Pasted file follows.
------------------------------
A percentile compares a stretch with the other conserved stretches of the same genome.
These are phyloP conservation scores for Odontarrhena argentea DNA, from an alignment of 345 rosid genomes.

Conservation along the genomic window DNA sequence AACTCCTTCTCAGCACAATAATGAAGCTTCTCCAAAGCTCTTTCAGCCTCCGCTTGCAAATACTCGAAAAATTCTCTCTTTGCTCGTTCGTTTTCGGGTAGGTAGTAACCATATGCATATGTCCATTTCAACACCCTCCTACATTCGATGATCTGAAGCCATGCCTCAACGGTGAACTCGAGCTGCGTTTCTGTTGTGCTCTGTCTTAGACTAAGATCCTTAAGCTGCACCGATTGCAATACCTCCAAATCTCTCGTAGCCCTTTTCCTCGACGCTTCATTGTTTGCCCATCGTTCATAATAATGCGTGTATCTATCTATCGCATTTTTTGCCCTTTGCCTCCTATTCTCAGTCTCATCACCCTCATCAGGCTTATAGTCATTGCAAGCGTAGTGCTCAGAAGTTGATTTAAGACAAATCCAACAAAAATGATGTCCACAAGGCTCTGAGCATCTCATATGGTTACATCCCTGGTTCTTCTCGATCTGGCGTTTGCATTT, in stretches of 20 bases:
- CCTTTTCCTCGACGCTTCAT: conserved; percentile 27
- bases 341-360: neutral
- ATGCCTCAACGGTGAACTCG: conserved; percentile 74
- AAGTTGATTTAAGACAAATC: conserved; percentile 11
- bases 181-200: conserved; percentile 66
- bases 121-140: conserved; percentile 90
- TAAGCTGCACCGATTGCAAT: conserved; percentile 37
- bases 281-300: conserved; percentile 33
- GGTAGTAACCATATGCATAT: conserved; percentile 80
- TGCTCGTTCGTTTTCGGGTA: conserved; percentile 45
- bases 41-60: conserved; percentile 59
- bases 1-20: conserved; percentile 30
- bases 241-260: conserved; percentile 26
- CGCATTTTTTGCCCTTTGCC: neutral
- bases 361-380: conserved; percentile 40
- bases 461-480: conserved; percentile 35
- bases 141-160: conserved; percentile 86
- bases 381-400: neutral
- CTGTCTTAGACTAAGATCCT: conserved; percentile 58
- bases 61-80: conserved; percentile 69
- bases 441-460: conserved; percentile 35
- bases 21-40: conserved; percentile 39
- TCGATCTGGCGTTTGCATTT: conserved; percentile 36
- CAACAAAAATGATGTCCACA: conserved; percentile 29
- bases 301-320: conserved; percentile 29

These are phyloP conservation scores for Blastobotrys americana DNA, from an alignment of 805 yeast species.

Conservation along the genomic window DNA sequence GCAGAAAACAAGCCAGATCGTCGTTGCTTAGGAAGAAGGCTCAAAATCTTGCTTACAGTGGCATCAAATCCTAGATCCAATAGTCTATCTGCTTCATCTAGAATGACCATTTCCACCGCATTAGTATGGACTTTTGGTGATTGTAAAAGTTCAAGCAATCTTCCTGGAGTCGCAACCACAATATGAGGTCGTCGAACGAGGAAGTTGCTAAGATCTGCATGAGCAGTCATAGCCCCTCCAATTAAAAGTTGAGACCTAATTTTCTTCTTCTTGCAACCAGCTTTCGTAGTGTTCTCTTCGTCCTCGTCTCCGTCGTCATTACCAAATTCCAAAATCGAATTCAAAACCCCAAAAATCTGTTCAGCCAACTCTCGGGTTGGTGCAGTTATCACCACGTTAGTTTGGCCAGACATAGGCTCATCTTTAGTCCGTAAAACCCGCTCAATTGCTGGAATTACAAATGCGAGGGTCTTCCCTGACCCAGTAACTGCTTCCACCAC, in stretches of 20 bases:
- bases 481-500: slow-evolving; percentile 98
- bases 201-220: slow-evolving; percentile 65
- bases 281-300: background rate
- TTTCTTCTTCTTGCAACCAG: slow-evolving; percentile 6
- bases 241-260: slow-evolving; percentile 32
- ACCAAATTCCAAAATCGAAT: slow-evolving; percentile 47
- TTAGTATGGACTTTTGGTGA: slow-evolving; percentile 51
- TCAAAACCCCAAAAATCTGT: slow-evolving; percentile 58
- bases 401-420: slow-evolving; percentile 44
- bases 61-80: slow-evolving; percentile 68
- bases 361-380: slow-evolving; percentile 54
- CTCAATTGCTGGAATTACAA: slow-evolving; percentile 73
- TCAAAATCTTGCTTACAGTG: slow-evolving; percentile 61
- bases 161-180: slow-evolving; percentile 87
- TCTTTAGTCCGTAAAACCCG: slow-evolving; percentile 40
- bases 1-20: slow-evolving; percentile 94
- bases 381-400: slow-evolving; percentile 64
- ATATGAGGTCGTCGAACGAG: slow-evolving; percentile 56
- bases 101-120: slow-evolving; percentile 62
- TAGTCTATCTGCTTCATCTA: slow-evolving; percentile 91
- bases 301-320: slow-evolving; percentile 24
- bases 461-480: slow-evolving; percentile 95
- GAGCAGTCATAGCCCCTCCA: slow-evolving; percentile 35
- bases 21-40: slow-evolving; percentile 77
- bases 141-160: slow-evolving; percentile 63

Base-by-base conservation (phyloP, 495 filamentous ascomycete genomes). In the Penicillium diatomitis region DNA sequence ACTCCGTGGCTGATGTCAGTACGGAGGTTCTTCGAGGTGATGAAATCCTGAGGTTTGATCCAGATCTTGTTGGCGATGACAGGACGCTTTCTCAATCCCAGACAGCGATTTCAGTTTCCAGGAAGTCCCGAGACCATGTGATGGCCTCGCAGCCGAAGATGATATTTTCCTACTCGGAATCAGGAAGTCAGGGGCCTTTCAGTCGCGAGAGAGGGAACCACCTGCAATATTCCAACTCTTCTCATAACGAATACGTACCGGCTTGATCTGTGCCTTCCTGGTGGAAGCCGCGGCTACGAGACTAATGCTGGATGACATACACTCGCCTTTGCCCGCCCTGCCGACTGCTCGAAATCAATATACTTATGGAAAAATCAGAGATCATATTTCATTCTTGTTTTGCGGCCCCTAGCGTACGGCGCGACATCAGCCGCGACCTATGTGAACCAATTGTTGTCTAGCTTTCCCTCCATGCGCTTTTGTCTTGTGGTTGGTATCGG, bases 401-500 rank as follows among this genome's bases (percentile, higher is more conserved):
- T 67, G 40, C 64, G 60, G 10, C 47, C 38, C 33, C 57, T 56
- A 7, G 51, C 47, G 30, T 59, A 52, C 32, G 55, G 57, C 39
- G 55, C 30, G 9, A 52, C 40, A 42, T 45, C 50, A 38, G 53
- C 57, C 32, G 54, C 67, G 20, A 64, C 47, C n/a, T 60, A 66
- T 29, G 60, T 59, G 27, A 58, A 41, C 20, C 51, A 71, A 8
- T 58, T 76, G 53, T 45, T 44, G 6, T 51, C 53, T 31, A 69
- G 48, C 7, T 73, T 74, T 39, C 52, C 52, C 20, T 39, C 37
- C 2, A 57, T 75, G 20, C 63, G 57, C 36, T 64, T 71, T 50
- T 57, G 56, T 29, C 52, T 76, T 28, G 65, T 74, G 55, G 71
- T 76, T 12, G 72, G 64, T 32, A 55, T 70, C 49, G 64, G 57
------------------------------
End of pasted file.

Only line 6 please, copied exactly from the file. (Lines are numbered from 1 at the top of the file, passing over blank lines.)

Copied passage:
- ATGCCTCAACGGTGAACTCG: conserved; percentile 74